Liwa and Buraimi
The Liwa Oasis area is towards the lower end of Abu Dhabi, south of Taraq. Its traditional livelihoods were date-farming and pearl-diving (on the seaward side of the Khor Al Bazam, it should be emphasised). Further south lies Saudi Arabia and to the east is Oman.
Al Buraimi is an oasis town in northwestern Oman, on the border with easternmost Abu Dhabi. An important city of Abu Dhabi on that border is Al Ain, which nowadays eclipses Buraimi economically. But in the 1950's Buraimi was the focal point of a confrontation between Saudi Arabia and the Trucial States (backed by Britain, who threw out invading Saudi forces by force of arms – real Boys Own Paper stuff).
The Buraimi Dispute arose from Saudi Arabia's claim, first made in 1949, of sovereignty over a large part of Abu Dhabi territory where oil was suspected to be present and an area in a 20-mile circle around the centre of the Buraimi Oasis. The claim arose after a geological party from the Arabian American Oil Company (Aramco) crossed the 'Riyadh line'. This was a border line negotiated in 1935 by Great Britain on behalf of Oman and Abu Dhabi with Saudi Arabia, which the latter had rejected. The Aramco party was accompanied by Saudi guards and was met by Patrick Stobart, then political officer for the Trucial States. Stobart was briefly detained by the Saudis, who disarmed his guards. The incident led the British to formally protest to the king of Saudi Arabia, King Abdul Aziz Al Saud. The Saudis responded by extending their territorial claim to include the right to negotiate with the sheikhs of the entire Buraimi/Al Ain Oasis and areas of the southern and western part of Abu Dhabi.
The Saudis relied on historical precedent (the oasis was under Wahhabi influence in the period between 1800-1870) for their claims, which were countered by arguments from Abu Dhabi and Muscat based on more recent events. The argument led to the 1950 'London Agreement' whereby all exploration and troop movements would take place in the area until the issue of sovereignty was resolved. Despite ongoing negotiations, the Saudis attempted to take back the oasis. In 1952 a group of some 80 Saudi Arabian guards, 40 of whom were armed, led by the Saudi Emir of Ras Tanura, Turki Abdullah al Otaishan, crossed Abu Dhabi territory and occupied Hamasa, one of three Omani villages in the Oasis, claiming it as part of the eastern Province of Saudi Arabia. The Sultan of Muscat and Imam of Oman gathered their forces to expel the Saudis but were persuaded by the British Government to exercise restraint pending attempts to settle the dispute by arbitration. A British military build-up took place, with 100 Trucial Oman Levies (later known as the Trucial Oman Scouts), a British-backed force based in Sharjah, 300 Aden Protectorate Levies, 7 armoured cars and 14 Land Rovers supported by 4 Lancaster bombers (2 based at the British airbase in Sharjah and 2 at Habbaniyh), 3 Ansons in Bahrain and a section of Meteor fighters based in Sharjah. These were supported by two frigates. These forces were used to blockade the Saudi contingent, with attempts to reinforce them seeing truck convoys and camel trains from Saudi Arabia being turned back.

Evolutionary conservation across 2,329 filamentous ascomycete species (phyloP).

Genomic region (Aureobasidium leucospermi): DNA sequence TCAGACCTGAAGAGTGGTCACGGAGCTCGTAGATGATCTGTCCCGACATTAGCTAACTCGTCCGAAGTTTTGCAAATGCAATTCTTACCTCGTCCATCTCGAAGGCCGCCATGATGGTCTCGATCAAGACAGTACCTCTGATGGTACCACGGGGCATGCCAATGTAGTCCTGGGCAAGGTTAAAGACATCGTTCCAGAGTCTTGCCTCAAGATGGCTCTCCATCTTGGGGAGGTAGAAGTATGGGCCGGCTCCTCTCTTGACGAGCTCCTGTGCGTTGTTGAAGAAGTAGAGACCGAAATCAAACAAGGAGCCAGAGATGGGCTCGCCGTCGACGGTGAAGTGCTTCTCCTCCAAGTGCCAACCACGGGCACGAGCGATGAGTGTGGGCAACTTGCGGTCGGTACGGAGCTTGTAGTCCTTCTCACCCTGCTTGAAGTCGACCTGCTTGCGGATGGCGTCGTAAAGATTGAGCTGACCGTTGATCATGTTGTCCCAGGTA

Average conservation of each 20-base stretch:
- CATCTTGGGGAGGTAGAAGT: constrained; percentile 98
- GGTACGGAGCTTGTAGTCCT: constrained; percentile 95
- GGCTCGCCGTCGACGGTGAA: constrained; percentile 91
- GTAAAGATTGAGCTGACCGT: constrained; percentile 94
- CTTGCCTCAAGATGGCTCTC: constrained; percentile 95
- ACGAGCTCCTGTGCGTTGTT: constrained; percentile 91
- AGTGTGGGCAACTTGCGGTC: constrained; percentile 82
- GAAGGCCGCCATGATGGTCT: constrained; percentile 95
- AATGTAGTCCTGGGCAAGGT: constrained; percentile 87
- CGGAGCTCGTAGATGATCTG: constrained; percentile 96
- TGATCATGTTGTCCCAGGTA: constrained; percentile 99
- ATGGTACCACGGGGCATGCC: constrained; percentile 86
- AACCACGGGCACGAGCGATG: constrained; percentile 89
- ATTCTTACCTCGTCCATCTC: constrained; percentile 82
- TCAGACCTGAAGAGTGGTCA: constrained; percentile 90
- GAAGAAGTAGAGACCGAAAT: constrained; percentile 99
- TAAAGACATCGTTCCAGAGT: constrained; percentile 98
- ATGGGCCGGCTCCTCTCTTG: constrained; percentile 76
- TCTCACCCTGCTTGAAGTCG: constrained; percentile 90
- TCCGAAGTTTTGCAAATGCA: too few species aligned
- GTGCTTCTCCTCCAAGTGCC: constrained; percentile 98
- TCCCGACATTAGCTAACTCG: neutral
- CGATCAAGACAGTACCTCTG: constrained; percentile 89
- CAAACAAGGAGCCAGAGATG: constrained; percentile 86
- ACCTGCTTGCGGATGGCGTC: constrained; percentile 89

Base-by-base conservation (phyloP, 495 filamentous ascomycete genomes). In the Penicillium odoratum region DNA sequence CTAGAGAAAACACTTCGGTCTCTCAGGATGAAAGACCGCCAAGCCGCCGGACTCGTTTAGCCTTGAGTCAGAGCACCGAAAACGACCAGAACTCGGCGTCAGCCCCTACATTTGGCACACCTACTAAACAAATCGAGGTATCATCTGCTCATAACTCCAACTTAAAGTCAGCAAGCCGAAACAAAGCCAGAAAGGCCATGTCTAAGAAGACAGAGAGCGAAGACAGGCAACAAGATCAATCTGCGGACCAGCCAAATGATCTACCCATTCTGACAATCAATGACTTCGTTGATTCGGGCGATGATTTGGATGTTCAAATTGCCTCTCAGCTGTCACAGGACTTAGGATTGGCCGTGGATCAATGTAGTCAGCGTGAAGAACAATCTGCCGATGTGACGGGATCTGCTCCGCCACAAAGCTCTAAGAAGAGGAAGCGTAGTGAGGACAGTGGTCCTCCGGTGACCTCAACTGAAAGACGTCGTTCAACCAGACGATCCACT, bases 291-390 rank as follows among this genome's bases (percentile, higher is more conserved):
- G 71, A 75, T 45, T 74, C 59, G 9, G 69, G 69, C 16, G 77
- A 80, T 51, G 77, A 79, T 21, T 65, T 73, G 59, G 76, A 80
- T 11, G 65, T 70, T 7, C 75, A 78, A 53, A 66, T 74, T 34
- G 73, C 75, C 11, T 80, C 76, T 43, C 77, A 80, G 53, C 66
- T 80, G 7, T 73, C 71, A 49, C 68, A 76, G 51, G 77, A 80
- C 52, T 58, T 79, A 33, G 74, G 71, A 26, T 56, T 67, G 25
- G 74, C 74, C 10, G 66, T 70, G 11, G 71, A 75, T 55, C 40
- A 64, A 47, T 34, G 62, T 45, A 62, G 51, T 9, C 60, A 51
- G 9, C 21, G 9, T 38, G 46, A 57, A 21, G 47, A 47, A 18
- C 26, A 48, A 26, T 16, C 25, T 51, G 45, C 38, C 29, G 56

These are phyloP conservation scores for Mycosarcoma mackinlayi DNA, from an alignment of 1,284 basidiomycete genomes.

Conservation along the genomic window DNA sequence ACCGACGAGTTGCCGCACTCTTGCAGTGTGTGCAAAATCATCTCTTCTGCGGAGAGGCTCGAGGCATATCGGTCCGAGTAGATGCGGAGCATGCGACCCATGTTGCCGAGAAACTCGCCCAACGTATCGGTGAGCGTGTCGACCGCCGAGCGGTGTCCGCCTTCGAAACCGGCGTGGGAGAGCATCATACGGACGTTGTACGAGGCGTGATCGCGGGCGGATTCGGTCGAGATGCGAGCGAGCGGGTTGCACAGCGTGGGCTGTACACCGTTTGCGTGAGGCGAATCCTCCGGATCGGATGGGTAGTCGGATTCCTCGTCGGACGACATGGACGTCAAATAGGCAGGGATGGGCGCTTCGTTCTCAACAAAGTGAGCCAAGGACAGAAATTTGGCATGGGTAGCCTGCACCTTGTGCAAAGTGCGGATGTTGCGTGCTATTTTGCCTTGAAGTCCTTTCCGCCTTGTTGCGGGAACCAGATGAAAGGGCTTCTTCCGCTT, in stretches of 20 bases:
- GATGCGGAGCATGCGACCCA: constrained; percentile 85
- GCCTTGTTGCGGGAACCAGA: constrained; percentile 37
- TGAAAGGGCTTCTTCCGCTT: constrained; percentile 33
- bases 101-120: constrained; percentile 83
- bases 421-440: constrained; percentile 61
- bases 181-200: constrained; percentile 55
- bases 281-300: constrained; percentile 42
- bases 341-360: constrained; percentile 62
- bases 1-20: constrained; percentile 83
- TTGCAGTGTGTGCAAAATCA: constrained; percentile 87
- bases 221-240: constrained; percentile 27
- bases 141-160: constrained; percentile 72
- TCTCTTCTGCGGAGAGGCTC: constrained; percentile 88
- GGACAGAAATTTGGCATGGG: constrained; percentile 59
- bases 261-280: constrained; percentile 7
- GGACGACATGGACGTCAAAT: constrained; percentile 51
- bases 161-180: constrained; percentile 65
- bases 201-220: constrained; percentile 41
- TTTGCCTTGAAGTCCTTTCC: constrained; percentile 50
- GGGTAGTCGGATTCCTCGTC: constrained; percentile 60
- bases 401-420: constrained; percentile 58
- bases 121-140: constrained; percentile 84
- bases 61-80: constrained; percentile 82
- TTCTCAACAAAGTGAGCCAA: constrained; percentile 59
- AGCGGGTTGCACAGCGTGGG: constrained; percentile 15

A standstill agreement was implemented and, on 30 July 1954, it was agreed to refer the dispute to an international arbitration tribunal. Meanwhile, Saudi Arabia embarked on a campaign of bribery to obtain declarations of tribal loyalty on which its case was based. This campaign even extended to Shaikh Zayed bin Sultan al Nahayan, brother of Sheikh Shakhbout, Ruler of Abu Dhabi whom he would later overthrow in 1966. Zayed reportedly turned down an offer of $20,000,000. In 1955 arbitration proceedings began in Geneva only to collapse when the British arbitrator, Sir Reader Bullard, objected to Saudi Arabian attempts to influence the tribunal and withdrew. A few weeks later, the Saudi party was forcibly ejected from Hamasa by the Trucial Oman Levies. Together with a few refugee sheikhs and their families, the Saudis were taken to Sharjah and dispatched to Saudi Arabia by sea. The dispute continued to rumble on for many years to come until settled in 1974 by an agreement, known as the Treaty of Jeddah, between Sheikh Zayed (then President of the UAE) and King Faisal of Saudi Arabia.